Use this URL to cite or link to this record in EThOS: http://ethos.bl.uk/OrderDetails.do?uin=uk.bl.ethos.584321
Title: Exploiting the bimodality of speech in the cocktail party problem
Author: Aubrey, Andrew James
Awarding Body: Cardiff University
Current Institution: Cardiff University
Date of Award: 2008
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Abstract:
The cocktail party problem is one of following a conversation in a crowded room where there are many competing sound sources, such as the voices of other speakers or music. To address this problem using computers, digital signal processing solutions commonly use blind source separation (BSS) which aims to separate all the original sources (voices) from the mixture simultaneously. Traditionally, BSS methods have relied on information derived from the mixture of sources to separate the mixture into its constituent elements. However, the human auditory system is well adapted to handle the cocktail party scenario, using both auditory and visual information to follow (or hold) a conversation in a such an environment. This thesis focuses on using visual information of the speakers in a cocktail party like scenario to aid in improving the performance of BSS. There are several useful applications of such technology, for example: a pre-processing step for a speech recognition system, teleconferencing or security surveillance. The visual information used in this thesis is derived from the speaker's mouth region, as it is the most visible component of speech production. Initial research presented in this thesis considers a joint statistical model of audio and visual features, which is used to assist in control ling the convergence behaviour of a BSS algorithm. The results of using the statistical models are compared to using the raw audio information alone and it is shown that the inclusion of visual information greatly improves its convergence behaviour. Further research focuses on using the speaker's mouth region to identify periods of time when the speaker is silent through the development of a visual voice activity detector (V-VAD) (i.e. voice activity detection using visual information alone). This information can be used in many different ways to simplify the BSS process. To this end, two novel V-VADs were developed and tested within a BSS framework, which result in significantly improved intelligibility of the separated source associated with the V-VAD output. Thus the research presented in this thesis confirms the viability of using visual information to improve solutions to the cocktail party problem.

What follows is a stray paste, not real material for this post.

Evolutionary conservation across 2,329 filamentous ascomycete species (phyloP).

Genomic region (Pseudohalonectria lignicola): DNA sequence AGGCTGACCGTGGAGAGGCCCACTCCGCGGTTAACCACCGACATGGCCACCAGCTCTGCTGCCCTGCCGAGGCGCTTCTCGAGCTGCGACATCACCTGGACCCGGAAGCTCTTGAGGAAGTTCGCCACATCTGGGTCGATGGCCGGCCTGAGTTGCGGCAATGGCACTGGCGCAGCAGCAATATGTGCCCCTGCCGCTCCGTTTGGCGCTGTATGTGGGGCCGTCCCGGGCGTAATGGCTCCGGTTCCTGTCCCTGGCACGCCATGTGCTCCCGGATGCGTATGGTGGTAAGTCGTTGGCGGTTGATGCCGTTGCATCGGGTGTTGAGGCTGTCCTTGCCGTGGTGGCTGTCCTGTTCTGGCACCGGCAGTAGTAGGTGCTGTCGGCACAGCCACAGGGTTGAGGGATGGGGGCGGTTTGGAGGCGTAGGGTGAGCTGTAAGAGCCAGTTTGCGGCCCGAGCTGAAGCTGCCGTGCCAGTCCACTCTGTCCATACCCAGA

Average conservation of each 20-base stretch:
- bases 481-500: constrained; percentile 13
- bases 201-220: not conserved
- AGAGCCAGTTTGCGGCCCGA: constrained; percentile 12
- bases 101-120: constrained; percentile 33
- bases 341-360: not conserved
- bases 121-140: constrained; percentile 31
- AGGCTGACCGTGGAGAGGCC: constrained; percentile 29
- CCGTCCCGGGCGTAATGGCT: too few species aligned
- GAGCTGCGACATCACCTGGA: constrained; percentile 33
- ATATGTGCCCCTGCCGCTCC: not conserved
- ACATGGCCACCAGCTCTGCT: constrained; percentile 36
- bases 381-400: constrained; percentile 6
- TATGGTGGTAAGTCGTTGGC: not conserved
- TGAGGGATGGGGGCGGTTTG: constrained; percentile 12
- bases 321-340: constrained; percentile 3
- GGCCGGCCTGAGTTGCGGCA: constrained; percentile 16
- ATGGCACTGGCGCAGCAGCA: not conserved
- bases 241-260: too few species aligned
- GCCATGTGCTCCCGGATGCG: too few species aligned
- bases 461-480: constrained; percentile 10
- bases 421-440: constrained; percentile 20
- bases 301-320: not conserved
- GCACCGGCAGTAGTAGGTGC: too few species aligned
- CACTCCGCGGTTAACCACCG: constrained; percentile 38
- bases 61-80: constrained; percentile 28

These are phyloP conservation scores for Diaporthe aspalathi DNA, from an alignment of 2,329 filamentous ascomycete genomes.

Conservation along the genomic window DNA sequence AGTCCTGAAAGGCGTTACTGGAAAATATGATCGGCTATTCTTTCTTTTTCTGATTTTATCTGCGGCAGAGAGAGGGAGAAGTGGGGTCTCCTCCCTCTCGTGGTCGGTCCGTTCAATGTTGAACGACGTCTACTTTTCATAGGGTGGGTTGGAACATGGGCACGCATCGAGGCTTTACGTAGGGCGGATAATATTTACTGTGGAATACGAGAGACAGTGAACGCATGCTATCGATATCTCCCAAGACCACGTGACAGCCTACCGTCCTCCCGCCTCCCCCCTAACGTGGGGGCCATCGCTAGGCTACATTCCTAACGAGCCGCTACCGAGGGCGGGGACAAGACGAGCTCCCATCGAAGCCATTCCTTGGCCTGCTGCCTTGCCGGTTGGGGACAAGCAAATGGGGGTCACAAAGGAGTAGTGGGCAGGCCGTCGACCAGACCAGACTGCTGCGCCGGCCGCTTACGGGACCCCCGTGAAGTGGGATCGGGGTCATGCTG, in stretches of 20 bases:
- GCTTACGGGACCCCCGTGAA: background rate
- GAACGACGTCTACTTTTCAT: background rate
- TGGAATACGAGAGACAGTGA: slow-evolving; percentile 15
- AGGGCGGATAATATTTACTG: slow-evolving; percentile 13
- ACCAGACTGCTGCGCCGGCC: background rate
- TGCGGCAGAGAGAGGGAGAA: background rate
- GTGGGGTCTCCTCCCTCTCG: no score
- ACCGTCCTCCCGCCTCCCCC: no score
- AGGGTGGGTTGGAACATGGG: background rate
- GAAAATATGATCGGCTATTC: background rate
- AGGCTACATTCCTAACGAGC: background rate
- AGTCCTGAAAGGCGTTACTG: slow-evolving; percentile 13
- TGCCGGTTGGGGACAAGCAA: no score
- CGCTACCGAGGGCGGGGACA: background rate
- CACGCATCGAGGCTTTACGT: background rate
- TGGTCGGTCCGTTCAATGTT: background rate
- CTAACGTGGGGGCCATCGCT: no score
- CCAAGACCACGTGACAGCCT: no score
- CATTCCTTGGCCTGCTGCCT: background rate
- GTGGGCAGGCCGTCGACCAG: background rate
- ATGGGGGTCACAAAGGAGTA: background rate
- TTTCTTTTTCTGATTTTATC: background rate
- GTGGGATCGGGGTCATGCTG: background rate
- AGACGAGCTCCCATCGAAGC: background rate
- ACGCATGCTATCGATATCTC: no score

Supervisor: Not available Sponsor: Engineering and Physical Sciences Research Council
Qualification Name: Thesis (Ph.D.) Qualification Level: Doctoral
EThOS ID: uk.bl.ethos.584321  DOI: Not available
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